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Balancing on the Edge of the World (Salt Modern Fiction) Paperback – 1 Oct 2007
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For 'Star Things' Almost ethereal in its strangeness and has great energy at its heart.--Brendan O'Keefe "Literary Review "
Elizabeth Baines has a wry humour and satirical edge.--Martin Nicholls "City Life "
About The Birth Machine An increasingly powerful narrative ... its presentation of the world of childhood contrasts nicely with a sharp satire.--Laura Marcus "Times Literary Supplement "
About The Birth Machine This powerful book leaves you with a sense of disquiet, anger and frustration [and] the realisation ... that what you have just read is an everyday story about an everyday event. As such it is very clever.--Jessica Corner "Everywoman "
About The Birth Machine: A gripping story, a pithy book.--Katie Campbell "City Limits "
'A stunning debut collection'See all Product description
Top customer reviews
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on 17 December 2008
Balancing on the Edge of the World employs a very high standard of writing indeed and I enjoyed it very much. The themes are the relationship between people and the power they hold (or the lack of it) - very human tales indeed. Particular favourites are Condensed Metaphysics (jazzy, edgy and strong), Holding Hands (a powerful tale of family dynamics and frailty - though Baines should have ended it 3 paragraphs earlier as the end line actually appears at the close of the 4th paragraph in from the finish, to my mind), Into the Night (a great erotic encounter which might or might not turn out to be more) and Condundrum (a wry look at child-rearing through the generations). I'd definitely read more of this author.
on 14 September 2008
It's all too easy for short stories to read as something very slight - either as tales which don't have a strong enough backbone to support a bigger plot, or as bits of poetry in prose form which delight in the rhythm of words over meaning or point. What makes Elizabeth Baines' collection so brilliant - and why, no doubt, it was deservedly nominated recently for an international award - is that she perfectly plays with both the page-turning quality of novel's fiction, and a crafted beauty you usually only associate with verse. These are stories concerned with 'power', in all its forms - whether it be the hilarious tale of a naive screenwriter and the way her fledgeling script is abused by a film course, or the magical superhuman powers of a young child ignored by the numbing reality of parents getting divorced. They're funny, and moving, and thoughtful - but above all, they're short stories which celebrate how beguiling short stories can be. Read and be enchanted.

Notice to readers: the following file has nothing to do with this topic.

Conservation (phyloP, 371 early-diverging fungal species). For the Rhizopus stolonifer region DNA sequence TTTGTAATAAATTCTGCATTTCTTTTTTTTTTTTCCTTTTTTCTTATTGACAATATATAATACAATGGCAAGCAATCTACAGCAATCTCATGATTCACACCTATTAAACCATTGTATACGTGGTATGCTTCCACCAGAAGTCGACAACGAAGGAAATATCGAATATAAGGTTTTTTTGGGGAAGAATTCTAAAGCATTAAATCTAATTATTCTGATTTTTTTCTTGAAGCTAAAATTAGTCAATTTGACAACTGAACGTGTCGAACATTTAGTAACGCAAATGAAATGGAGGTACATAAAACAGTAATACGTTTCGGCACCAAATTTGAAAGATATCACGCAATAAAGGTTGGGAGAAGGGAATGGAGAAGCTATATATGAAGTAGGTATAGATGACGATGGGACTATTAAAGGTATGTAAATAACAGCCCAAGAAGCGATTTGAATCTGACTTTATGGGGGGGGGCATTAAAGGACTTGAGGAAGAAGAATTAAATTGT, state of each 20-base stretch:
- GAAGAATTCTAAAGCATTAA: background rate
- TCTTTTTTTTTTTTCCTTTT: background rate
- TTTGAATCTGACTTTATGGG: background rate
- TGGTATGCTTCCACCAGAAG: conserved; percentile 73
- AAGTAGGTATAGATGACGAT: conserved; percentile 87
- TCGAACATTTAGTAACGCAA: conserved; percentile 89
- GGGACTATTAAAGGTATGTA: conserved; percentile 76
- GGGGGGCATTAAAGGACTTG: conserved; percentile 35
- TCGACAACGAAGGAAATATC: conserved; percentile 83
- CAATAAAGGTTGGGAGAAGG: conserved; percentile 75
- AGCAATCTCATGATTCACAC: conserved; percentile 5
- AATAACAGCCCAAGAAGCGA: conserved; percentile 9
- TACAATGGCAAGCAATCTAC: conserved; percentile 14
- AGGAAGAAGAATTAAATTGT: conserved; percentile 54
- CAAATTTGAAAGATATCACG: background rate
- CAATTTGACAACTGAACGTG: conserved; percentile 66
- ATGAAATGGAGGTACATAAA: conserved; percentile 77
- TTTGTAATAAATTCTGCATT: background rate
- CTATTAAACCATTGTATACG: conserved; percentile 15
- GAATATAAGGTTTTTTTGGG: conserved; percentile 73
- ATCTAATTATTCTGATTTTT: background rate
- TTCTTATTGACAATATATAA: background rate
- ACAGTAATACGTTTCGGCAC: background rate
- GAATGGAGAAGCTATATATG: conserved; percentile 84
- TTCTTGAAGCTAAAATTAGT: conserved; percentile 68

on 25 July 2009
Baines write stories that demand to be emotionally and philosophically engaged with. Flights of introspective narrative blur the edges of the 'complete picture' with flashes of intense human understanding, rewarding us with a platform to question and react.
on 8 July 2009
Well, I loved this book. I read a lot of short stories and when this was recommended to me by a friend for its range and variety I bought a copy straight away. And I couldn't agree more! The stories cover a lot of territory, in terms of style and subject, but what holds them together is the author's intelligence - emotional and creative - and a sense of actually being in touch with the world. These stories tell you more about who we are and how we live than a dozen big fat novels. If you like short stories, you should certainly get a copy of this book. If you think you don't like short stories, you should get two - one to surprise yourself with and one to give to someone else!
on 3 October 2012
This is an accomplished and stimulating collection put together from many years worth of previously published short stories. Perhaps because of this - although they demonstrate a wide range of styles - they read not as experiments but the natural and honest end results of someone who is unafraid to explore the limits and possibilties of the form. Great stuff...